The Cassandra Pages is a weblog of personal reflections on world culture, place, and spirit. The author, who uses the internet pen name "Cassandra", grew up in a small town in central New York State and went off to university where she got a degree in classics, but she also spent summers working as a naturalist for the New York State department of environmental conservation. Cassandra is a self-described polymath who's always been interested and involved in many things: literature, painting, music, nature, and spirituality. Her writing reflects all of those passions.
"I've always kept a daily writer's journal," she says, "and maintained a large correspondence with people all over the world. Both letter-writing and journaling help you figure out the shape and flow of your life and thinking. Challenging correspondence with other thinkers, and with people you care about, forces you to sharpen your thinking, back up your opinions, and write evocatively and clearly about daily life. I may have 'learned to write' in college, but I became a writer through working in these other forms and taking them seriously. And in turn, writing made me see the treasures that are under my nose in ordinary life - everybody's life is extraordinary, we just need to learn to see it that way."
Cassandra wrote a monthly essay column on spirituality and daily life for four years, and her work has appeared in spiritual and religious journals in the United States and in England. She's currently working on a collection of essays, and starting to focus on a new project about how people finding meaning and beauty in life despite the world's chaos, violence, and anxiety. The ongoing discussion about post-war Polish poetry on The Cassandra Pages is part of that project; so is her writing about "place".
Other pieces by Cassandra
Ten Grains and One Life
"Seven times!" said Anita. My friend was sitting on the floor of her half-built house, washing basmati rice with a hose running into a large plastic tub. She swirled the rice in the water, then dumped the milky fluid into a pail, running a new batch of clear water over the grains. "My Indian friend told me five times isn't enough. Always seven!"
My childhood friend Anita was born while her American parents were living in South America. Coming from a home where we ate potatoes, bread, and carefully separated meat and vegetables, I found her mother's unidentifiable but delicious stews on top of rice, and strange desserts like fried bananas, both scary and compelling. Anita grew up adventurous: I have a little black-and-white picture of her in a batik sarong, digging taro roots in a Fiji garden, where she served in the Peace Corps. As a young married woman, it was a small leap for her to the makeshift kitchen, the hose and tub, the rice, the windowsill lined with bottles of Indian curry pastes and chutneys.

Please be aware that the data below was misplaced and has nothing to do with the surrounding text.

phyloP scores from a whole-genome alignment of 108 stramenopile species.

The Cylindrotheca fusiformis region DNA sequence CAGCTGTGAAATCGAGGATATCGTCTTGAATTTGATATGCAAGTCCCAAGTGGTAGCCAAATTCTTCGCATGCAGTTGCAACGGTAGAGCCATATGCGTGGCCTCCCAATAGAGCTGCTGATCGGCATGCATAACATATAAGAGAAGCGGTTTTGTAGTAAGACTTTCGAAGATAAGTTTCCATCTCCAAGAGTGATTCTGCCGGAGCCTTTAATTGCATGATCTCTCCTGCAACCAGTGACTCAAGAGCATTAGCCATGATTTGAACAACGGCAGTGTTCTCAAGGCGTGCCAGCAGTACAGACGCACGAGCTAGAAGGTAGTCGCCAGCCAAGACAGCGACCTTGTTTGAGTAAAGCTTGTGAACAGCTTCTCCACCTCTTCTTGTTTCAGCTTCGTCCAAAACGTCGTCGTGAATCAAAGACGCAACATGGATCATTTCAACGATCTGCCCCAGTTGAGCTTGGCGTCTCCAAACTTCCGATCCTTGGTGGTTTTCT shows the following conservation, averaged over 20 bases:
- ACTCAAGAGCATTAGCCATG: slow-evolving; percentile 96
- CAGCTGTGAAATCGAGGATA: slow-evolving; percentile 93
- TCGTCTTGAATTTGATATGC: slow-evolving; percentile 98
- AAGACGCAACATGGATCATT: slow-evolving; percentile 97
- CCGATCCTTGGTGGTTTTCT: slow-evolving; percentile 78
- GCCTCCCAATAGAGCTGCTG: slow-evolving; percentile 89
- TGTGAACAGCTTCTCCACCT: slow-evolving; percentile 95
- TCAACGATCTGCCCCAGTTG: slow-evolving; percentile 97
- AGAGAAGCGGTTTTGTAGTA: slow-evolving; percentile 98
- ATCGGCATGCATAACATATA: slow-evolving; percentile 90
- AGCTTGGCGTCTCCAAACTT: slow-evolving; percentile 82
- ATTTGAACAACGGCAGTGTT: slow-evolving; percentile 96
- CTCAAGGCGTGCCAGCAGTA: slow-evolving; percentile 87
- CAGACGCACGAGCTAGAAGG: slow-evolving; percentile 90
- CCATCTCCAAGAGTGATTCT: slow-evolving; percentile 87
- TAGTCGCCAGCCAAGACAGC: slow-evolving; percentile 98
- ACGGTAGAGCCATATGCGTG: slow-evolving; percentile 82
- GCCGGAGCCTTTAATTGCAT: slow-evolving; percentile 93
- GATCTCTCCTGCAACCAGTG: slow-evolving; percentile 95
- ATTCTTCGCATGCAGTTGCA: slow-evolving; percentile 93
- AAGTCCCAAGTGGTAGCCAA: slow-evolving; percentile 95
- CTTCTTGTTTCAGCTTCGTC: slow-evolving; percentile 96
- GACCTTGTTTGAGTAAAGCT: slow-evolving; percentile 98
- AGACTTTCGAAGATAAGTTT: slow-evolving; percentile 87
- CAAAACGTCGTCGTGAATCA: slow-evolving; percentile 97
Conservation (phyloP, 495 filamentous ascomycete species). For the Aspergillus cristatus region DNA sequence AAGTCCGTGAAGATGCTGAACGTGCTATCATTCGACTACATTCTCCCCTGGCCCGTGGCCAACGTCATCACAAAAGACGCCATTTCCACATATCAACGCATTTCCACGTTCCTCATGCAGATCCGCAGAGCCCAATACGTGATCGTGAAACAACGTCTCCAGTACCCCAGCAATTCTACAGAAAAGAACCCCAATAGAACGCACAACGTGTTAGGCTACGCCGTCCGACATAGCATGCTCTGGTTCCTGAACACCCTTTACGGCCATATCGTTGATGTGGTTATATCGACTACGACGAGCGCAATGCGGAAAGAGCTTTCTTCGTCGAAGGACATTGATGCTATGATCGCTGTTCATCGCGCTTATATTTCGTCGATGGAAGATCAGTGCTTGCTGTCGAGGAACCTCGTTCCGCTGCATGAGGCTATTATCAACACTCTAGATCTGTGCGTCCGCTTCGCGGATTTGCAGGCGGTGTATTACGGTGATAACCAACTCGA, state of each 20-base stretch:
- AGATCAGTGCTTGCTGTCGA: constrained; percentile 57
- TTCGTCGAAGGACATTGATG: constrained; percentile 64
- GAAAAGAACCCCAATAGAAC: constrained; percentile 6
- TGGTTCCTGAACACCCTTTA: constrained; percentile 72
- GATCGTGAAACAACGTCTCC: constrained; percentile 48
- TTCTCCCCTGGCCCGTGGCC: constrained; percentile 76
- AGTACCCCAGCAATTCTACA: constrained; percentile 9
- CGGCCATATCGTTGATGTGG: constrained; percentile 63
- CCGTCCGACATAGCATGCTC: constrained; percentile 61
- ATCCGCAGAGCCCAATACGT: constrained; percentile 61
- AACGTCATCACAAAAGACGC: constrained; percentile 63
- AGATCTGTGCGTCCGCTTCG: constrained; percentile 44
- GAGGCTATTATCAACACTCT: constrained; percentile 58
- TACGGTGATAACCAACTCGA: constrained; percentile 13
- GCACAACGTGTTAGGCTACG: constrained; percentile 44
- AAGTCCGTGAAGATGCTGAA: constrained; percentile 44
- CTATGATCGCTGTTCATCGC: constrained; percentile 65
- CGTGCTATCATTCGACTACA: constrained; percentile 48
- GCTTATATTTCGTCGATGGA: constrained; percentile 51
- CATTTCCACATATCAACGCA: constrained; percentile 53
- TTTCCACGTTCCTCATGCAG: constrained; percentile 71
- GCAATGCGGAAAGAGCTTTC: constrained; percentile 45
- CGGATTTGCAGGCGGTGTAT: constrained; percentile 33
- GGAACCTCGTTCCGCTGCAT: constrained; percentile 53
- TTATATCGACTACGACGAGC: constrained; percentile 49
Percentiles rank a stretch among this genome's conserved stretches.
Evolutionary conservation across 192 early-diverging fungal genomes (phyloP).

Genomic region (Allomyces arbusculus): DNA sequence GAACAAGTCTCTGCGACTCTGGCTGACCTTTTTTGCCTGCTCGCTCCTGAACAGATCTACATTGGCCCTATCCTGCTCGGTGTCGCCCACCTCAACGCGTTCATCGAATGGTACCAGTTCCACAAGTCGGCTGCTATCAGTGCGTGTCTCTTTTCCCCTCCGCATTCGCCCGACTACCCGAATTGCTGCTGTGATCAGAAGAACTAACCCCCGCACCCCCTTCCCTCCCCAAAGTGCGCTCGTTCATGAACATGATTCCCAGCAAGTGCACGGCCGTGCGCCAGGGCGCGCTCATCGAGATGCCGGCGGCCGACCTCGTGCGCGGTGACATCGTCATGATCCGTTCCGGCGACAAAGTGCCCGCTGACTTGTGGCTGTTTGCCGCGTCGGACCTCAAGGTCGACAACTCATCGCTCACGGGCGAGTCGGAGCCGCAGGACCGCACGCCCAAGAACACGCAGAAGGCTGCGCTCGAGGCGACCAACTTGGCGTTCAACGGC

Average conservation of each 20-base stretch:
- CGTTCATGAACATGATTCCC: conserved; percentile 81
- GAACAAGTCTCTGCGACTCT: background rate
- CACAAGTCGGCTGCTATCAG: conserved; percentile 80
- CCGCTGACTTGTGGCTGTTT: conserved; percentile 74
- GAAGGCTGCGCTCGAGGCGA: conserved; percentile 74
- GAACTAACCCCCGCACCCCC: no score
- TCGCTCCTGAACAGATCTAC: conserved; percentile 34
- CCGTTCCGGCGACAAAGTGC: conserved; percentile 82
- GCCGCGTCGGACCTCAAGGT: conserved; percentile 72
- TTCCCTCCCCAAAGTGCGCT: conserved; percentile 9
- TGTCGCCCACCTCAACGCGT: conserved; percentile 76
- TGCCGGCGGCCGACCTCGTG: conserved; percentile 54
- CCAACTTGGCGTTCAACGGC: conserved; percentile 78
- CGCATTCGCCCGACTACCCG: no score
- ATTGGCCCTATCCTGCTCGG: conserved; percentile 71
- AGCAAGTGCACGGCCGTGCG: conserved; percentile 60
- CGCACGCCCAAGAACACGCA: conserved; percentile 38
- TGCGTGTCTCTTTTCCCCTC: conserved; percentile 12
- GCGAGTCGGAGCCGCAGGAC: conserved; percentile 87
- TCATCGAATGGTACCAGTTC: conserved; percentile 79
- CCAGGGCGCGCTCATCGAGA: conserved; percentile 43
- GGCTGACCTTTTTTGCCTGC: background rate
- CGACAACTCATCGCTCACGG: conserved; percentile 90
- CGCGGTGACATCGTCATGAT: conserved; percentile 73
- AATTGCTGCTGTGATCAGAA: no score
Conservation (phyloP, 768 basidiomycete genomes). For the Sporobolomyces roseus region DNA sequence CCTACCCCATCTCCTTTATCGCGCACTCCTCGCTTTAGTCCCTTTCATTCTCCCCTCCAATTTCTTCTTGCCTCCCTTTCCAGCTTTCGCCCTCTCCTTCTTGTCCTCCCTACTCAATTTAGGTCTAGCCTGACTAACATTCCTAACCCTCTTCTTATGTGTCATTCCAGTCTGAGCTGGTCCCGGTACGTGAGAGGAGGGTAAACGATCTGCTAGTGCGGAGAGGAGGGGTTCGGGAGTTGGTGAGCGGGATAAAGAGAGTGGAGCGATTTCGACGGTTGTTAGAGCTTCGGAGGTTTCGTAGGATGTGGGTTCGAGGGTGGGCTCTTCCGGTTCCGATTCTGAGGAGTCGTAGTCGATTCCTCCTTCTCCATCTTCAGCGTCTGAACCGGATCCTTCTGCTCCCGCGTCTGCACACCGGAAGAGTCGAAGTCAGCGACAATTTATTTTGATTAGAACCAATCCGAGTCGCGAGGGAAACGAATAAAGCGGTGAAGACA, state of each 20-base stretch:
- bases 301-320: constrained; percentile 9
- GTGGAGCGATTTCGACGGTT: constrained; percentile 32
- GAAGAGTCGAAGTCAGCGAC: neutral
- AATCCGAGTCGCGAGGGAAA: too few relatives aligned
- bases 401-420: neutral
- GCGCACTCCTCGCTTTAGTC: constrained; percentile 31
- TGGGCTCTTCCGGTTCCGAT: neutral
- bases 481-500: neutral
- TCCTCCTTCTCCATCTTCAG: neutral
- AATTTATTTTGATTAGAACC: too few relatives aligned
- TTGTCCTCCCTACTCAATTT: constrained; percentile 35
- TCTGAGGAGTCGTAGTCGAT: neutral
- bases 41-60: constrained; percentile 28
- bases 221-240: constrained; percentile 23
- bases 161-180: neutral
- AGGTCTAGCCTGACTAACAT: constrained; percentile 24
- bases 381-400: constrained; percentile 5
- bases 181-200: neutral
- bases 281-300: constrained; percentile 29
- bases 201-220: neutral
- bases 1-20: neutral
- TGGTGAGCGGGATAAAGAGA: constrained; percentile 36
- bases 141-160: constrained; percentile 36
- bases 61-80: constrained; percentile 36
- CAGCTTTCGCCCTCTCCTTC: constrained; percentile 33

Whenever I wash rice now in my own home, I smile, remembering that scene and my friend's instructions. Washing rice is a meditative act for me, one that slows me down and connects me with billions of other women who are also preparing this grain, the primary food for half the people on earth. The common prayer for most of them must be "Give us this day our daily rice."
Rice is a tall grass with thin, narrow leaves; human beings probably began cultivating it in Asia around 10,000 BC. Each plant has several flower stalks, usually topped by a cluster of developing kernels that yields about two handfuls of rice. Although certain varieties of rice can be grown in upland, drier conditions, most rice is grown in flooded terraces, or paddies. Paddy rice requires the backbreaking hand-labor of large groups of people living close together and working cooperatively. Rice is used as money as well as sustenance. It's a symbol of fertility, showering newlyweds from Southeast Asia to Brooklyn; of oppression and lifelong toil; and of celebration.